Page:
The Biochemistry of Leech Saliva

11 The Biochemistry of Leech Saliva


U. Gross, M. Roth


The comeback of leech therapy can be attributed to an increased understanding of the pharmacologically active substances in leech saliva, among other things. The most obvious effect of the leech bite is venesection. However, compared to the pharmacological effects, blood withdrawal is only of secondary importance. During the process of feeding, leeches secrete a complex mixture of different biologically and pharmacologically active substances into the wound. The individual saliva components are produced in scattered salivary gland cells that do not merge to form a proper gland. The cell bodies are located in the pharyngeal region. The excretory ducts of the gland cells are distributed across the dental ridges of the jaws and emerge between each of the calcified teethlets (cf. Fig. 3.3a–d, p. 24 ff). No microorganisms have been identified in leech saliva to date. The various active substances in leech saliva produce different effects within the body of the host (Fig. 11.1, Table 11.1). In addition to humans, the leech preys on most mammals, birds, and poikilothermic animals. A characteristic effect of the leech bite in humans is the prolonged, wound-cleansing oozing of blood from the leech bite. Although bleeding from the leech bite stops after only 30 minutes in most other warm-blooded animals, it lasts an average 12 hours in humans1.


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Fig. 11.1 The biological interaction between leech and patient.


Components of the Saliva of the Medicinal Leech


Hirudin


Hirudin is the best known component of leech saliva. It was named by Jakobj around 1903/4 [18]. Hirudin is sometimes used to describe all active substances in leech saliva. Therefore, there may sometimes be a confusion of terms. In reality, “hirudin” refers only to one specific active substance in leech saliva (see below), the structure of which is known and the function of which is now largely understood. The ability of leech saliva to inhibit blood coagulation was discovered over a century ago [12]. The first anticoagulant compound in leech saliva was isolated and identified by Markwardt [15] in the mid-1950 s. This is the protein now known as hirudin. The hirudin molecule consists of a chain of 65 amino acids with a high proportion of aspartic acid and glutamic acid, both of which are aminodicarbonic acids. It inhibits blood coagulation by selectively binding to thrombin in the blood of the host animal. Hirudin binds with thrombin to form an inactive complex with a very low dissociation constant (10-10 mol · l-1) [16].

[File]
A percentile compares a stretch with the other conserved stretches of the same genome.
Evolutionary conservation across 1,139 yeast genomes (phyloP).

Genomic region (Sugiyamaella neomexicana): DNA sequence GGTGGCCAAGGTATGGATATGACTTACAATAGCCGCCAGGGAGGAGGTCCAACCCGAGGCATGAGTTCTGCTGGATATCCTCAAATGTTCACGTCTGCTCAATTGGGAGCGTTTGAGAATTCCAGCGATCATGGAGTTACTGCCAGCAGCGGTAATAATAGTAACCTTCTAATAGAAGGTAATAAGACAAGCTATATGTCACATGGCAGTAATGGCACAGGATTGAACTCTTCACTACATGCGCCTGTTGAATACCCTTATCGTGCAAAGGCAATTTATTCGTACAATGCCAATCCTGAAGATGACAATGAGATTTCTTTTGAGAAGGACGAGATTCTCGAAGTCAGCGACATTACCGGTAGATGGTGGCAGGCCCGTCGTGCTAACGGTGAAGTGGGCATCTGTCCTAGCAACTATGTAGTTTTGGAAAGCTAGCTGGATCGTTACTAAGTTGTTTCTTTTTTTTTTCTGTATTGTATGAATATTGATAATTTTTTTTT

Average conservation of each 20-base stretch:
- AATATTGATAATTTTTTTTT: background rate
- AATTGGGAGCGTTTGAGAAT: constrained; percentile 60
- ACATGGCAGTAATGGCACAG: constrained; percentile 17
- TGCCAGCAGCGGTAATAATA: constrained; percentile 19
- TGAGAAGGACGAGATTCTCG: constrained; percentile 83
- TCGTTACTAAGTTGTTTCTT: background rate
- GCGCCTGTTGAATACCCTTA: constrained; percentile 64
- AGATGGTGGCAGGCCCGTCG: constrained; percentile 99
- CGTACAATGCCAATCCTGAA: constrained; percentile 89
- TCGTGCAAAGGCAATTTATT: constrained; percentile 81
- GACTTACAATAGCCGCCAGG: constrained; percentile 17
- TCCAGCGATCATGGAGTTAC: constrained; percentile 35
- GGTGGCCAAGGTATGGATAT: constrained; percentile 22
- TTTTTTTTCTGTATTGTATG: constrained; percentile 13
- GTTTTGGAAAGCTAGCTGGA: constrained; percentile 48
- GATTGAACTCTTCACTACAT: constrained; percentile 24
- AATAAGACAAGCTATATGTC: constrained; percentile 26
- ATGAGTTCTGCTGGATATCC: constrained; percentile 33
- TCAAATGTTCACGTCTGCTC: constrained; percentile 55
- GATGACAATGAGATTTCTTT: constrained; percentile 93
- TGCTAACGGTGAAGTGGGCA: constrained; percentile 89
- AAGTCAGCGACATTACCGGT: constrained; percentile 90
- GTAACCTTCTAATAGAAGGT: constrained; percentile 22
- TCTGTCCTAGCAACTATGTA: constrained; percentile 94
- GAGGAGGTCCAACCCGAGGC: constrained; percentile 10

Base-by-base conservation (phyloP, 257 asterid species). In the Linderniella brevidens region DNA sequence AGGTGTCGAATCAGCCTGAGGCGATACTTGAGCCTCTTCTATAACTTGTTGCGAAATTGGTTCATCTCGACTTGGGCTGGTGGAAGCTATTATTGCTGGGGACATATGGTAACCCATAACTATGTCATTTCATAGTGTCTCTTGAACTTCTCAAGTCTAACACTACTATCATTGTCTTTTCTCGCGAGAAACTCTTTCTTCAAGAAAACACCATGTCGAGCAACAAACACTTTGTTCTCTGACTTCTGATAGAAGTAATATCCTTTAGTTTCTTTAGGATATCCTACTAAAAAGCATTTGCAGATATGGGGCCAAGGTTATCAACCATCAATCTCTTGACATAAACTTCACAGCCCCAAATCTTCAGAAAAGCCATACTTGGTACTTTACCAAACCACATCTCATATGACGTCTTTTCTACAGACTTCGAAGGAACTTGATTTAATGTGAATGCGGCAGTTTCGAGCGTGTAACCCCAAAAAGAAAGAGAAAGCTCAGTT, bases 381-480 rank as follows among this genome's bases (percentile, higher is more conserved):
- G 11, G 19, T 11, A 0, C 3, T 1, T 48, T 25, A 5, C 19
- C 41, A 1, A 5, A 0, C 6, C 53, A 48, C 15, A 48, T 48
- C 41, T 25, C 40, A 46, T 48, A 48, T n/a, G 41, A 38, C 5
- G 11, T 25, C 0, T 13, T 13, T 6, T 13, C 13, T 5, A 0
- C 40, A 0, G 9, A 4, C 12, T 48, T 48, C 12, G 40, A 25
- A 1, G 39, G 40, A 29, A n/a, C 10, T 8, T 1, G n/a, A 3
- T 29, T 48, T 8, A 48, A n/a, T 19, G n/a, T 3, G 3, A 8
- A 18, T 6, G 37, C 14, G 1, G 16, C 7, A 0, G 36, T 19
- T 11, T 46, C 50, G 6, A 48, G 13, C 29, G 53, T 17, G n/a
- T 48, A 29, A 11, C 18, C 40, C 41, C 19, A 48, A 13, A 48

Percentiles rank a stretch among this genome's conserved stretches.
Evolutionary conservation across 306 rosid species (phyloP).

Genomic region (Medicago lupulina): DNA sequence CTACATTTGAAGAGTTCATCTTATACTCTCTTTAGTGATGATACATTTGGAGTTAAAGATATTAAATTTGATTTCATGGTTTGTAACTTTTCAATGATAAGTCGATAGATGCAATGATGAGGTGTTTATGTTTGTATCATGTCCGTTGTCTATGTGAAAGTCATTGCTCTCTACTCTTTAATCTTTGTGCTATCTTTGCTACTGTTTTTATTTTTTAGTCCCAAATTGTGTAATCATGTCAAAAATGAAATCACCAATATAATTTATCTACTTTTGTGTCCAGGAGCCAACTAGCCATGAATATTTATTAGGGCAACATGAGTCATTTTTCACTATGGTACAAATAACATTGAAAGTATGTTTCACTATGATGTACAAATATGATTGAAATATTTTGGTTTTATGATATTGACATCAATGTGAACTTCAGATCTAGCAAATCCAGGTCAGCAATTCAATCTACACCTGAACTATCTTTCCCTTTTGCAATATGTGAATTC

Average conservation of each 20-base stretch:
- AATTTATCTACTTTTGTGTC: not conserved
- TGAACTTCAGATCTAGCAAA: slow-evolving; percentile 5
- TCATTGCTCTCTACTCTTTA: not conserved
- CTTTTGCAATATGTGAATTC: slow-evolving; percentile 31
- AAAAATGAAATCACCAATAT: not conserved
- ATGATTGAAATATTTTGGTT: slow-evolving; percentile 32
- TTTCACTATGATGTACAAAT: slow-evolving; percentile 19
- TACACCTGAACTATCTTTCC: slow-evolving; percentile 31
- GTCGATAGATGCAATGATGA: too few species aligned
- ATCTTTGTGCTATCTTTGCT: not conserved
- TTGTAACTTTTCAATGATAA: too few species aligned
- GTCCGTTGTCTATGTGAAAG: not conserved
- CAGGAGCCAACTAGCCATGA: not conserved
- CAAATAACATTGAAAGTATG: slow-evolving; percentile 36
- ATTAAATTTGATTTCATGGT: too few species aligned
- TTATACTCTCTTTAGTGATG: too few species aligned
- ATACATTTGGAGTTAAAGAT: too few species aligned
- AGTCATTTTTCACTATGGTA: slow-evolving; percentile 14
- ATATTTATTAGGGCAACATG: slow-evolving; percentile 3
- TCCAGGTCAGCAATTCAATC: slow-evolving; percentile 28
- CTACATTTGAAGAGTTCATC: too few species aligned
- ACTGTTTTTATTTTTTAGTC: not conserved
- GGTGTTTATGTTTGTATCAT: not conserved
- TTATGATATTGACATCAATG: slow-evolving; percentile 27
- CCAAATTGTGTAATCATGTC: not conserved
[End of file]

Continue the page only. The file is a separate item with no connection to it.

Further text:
In this chapter, we will describe the final pathway of blood coagulation and how this is related to hirudin. Figure 11.2 shows the most important events in blood coagulation and their relation to this thrombin inhibitor. Prothrombin is converted to thrombin through the action of the enzyme thrombokinase. The glycoprotein fibrinogen is then broken down into fibrin monomers through the action of thrombin. The fibrin monomers polymerize with thrombin to form fibrin polymers. Fibrin then forms a clot by forming new peptide bonds. When hirudin binds with thrombin, it blocks this process. It thereby inhibits fibrin production and prevents clot formation.




















































Table 11.1 Components of medicinal leech saliva that exert effects in the host’s body

Substance


Effect on the host


Hirudin


Inhibits blood coagulation by binding to thrombin


Calin (saratin)


Inhibits blood coagulation by blocking the binding of von Willebrand factor to collagen Inhibits collagen-mediated platelet aggregation


Destabilase


Monomerizing activity


Dissolves fibrin


Thrombolytic effects


Hirustasin


(Serine proteinase)


Inhibits kallikrein, trypsin, chymotrypsin, and neutrophilic cathepsin G


Bdellins


Anti-inflammatory


Inhibits trypsin, plasmin, and acrosin


Hyaluronidase


(“Spreading factor”)


Increases interstitial viscosity


Antibiotic


Leech-derived tryptase inhibitor (LDTI)


(Tryptase inhibitor)


Inhibits proteolytic enzymes of host mast cells


Eglins


Anti-inflammatory


Inhibit the activity of α-chymotrypsin, chymase, subtilisin, elastase, and cathepsin G


Factor Xa inhibitor


Inhibits the activity of coagulation factor Xa by forming equimolar complexes


Complement inhibitors


May possibly replace natural complement inhibitors if they are deficient


Carboxypeptidase A inhibitors


Increases the inflow of blood at the bite site


Suspected saliva components:


Effect on the host


Histaminelike substances


Vasodilator. Increases the inflow of blood at the bite site


Acetylcholine


Vasodilator


Anesthetic substance


Anesthetic


Data based on [4, 18, 11, 23]


 


 


Hirudin acts similar to heparin but has various advantages over this commonly used drug [17]:


1. Unlike antithrombin III and heparin, hirudin does not need cofactors.


2. Hirudin is exclusively selective for thrombin.


3. Hirudin is not acted upon by peptides and enzymes in the blood.

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Oct 3, 2016 | Posted by in MANUAL THERAPIST | Comments Off on The Biochemistry of Leech Saliva
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